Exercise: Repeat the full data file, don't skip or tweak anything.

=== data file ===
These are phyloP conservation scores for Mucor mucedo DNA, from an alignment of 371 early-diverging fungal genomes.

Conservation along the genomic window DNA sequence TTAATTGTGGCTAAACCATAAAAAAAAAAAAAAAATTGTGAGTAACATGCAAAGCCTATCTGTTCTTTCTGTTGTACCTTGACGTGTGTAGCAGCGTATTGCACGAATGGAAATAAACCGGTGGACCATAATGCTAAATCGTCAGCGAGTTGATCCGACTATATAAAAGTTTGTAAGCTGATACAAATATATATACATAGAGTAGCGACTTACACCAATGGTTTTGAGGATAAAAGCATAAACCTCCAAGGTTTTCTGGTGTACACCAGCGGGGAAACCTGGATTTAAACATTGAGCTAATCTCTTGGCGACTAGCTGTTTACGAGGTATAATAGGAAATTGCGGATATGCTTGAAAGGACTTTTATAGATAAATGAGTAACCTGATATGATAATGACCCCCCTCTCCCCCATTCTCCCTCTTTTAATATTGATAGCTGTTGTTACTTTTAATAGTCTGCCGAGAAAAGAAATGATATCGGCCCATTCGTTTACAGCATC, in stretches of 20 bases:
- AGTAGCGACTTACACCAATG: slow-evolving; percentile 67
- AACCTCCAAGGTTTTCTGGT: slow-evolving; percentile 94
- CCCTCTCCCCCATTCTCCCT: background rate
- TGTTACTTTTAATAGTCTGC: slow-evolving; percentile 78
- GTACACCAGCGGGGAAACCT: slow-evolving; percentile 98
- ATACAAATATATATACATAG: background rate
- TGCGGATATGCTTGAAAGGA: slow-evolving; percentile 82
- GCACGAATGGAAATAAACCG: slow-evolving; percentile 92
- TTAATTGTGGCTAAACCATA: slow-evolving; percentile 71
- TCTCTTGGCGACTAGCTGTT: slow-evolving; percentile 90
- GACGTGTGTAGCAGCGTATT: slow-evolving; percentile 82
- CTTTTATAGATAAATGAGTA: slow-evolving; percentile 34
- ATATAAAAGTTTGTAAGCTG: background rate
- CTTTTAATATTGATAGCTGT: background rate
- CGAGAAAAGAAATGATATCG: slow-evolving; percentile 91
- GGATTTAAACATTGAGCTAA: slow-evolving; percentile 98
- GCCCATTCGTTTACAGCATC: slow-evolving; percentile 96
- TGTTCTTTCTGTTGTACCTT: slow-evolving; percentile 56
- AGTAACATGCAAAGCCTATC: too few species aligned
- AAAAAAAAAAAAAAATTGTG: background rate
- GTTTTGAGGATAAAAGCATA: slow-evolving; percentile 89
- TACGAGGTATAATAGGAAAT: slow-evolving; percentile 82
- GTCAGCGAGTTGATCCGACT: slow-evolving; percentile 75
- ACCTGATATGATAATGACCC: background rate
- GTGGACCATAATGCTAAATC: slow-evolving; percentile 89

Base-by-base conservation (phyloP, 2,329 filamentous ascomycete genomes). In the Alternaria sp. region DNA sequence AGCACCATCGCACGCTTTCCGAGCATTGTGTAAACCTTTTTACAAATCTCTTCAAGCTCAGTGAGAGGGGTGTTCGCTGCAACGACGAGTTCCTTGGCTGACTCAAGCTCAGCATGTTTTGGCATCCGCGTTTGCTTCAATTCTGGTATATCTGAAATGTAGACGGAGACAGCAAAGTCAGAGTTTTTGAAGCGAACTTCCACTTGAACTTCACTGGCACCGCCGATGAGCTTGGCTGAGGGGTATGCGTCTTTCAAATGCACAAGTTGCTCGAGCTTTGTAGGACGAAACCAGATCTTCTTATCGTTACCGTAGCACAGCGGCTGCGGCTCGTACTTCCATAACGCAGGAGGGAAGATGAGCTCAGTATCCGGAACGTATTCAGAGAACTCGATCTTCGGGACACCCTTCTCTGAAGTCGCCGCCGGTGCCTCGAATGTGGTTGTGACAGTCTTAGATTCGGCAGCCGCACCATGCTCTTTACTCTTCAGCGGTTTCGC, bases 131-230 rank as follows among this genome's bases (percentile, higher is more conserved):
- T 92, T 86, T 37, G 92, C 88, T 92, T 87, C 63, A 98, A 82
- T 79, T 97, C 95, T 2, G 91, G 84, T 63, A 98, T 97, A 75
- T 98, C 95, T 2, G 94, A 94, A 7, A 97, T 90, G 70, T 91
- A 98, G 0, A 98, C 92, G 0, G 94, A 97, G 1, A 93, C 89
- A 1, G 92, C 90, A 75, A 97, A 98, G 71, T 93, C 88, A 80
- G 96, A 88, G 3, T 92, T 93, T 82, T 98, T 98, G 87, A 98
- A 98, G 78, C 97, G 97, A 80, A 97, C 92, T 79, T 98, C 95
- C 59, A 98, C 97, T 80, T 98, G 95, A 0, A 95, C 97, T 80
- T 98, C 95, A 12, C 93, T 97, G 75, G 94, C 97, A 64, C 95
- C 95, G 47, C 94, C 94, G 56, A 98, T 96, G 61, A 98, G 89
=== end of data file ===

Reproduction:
These are phyloP conservation scores for Mucor mucedo DNA, from an alignment of 371 early-diverging fungal genomes.

Conservation along the genomic window DNA sequence TTAATTGTGGCTAAACCATAAAAAAAAAAAAAAAATTGTGAGTAACATGCAAAGCCTATCTGTTCTTTCTGTTGTACCTTGACGTGTGTAGCAGCGTATTGCACGAATGGAAATAAACCGGTGGACCATAATGCTAAATCGTCAGCGAGTTGATCCGACTATATAAAAGTTTGTAAGCTGATACAAATATATATACATAGAGTAGCGACTTACACCAATGGTTTTGAGGATAAAAGCATAAACCTCCAAGGTTTTCTGGTGTACACCAGCGGGGAAACCTGGATTTAAACATTGAGCTAATCTCTTGGCGACTAGCTGTTTACGAGGTATAATAGGAAATTGCGGATATGCTTGAAAGGACTTTTATAGATAAATGAGTAACCTGATATGATAATGACCCCCCTCTCCCCCATTCTCCCTCTTTTAATATTGATAGCTGTTGTTACTTTTAATAGTCTGCCGAGAAAAGAAATGATATCGGCCCATTCGTTTACAGCATC, in stretches of 20 bases:
- AGTAGCGACTTACACCAATG: slow-evolving; percentile 67
- AACCTCCAAGGTTTTCTGGT: slow-evolving; percentile 94
- CCCTCTCCCCCATTCTCCCT: background rate
- TGTTACTTTTAATAGTCTGC: slow-evolving; percentile 78
- GTACACCAGCGGGGAAACCT: slow-evolving; percentile 98
- ATACAAATATATATACATAG: background rate
- TGCGGATATGCTTGAAAGGA: slow-evolving; percentile 82
- GCACGAATGGAAATAAACCG: slow-evolving; percentile 92
- TTAATTGTGGCTAAACCATA: slow-evolving; percentile 71
- TCTCTTGGCGACTAGCTGTT: slow-evolving; percentile 90
- GACGTGTGTAGCAGCGTATT: slow-evolving; percentile 82
- CTTTTATAGATAAATGAGTA: slow-evolving; percentile 34
- ATATAAAAGTTTGTAAGCTG: background rate
- CTTTTAATATTGATAGCTGT: background rate
- CGAGAAAAGAAATGATATCG: slow-evolving; percentile 91
- GGATTTAAACATTGAGCTAA: slow-evolving; percentile 98
- GCCCATTCGTTTACAGCATC: slow-evolving; percentile 96
- TGTTCTTTCTGTTGTACCTT: slow-evolving; percentile 56
- AGTAACATGCAAAGCCTATC: too few species aligned
- AAAAAAAAAAAAAAATTGTG: background rate
- GTTTTGAGGATAAAAGCATA: slow-evolving; percentile 89
- TACGAGGTATAATAGGAAAT: slow-evolving; percentile 82
- GTCAGCGAGTTGATCCGACT: slow-evolving; percentile 75
- ACCTGATATGATAATGACCC: background rate
- GTGGACCATAATGCTAAATC: slow-evolving; percentile 89

Base-by-base conservation (phyloP, 2,329 filamentous ascomycete genomes). In the Alternaria sp. region DNA sequence AGCACCATCGCACGCTTTCCGAGCATTGTGTAAACCTTTTTACAAATCTCTTCAAGCTCAGTGAGAGGGGTGTTCGCTGCAACGACGAGTTCCTTGGCTGACTCAAGCTCAGCATGTTTTGGCATCCGCGTTTGCTTCAATTCTGGTATATCTGAAATGTAGACGGAGACAGCAAAGTCAGAGTTTTTGAAGCGAACTTCCACTTGAACTTCACTGGCACCGCCGATGAGCTTGGCTGAGGGGTATGCGTCTTTCAAATGCACAAGTTGCTCGAGCTTTGTAGGACGAAACCAGATCTTCTTATCGTTACCGTAGCACAGCGGCTGCGGCTCGTACTTCCATAACGCAGGAGGGAAGATGAGCTCAGTATCCGGAACGTATTCAGAGAACTCGATCTTCGGGACACCCTTCTCTGAAGTCGCCGCCGGTGCCTCGAATGTGGTTGTGACAGTCTTAGATTCGGCAGCCGCACCATGCTCTTTACTCTTCAGCGGTTTCGC, bases 131-230 rank as follows among this genome's bases (percentile, higher is more conserved):
- T 92, T 86, T 37, G 92, C 88, T 92, T 87, C 63, A 98, A 82
- T 79, T 97, C 95, T 2, G 91, G 84, T 63, A 98, T 97, A 75
- T 98, C 95, T 2, G 94, A 94, A 7, A 97, T 90, G 70, T 91
- A 98, G 0, A 98, C 92, G 0, G 94, A 97, G 1, A 93, C 89
- A 1, G 92, C 90, A 75, A 97, A 98, G 71, T 93, C 88, A 80
- G 96, A 88, G 3, T 92, T 93, T 82, T 98, T 98, G 87, A 98
- A 98, G 78, C 97, G 97, A 80, A 97, C 92, T 79, T 98, C 95
- C 59, A 98, C 97, T 80, T 98, G 95, A 0, A 95, C 97, T 80
- T 98, C 95, A 12, C 93, T 97, G 75, G 94, C 97, A 64, C 95
- C 95, G 47, C 94, C 94, G 56, A 98, T 96, G 61, A 98, G 89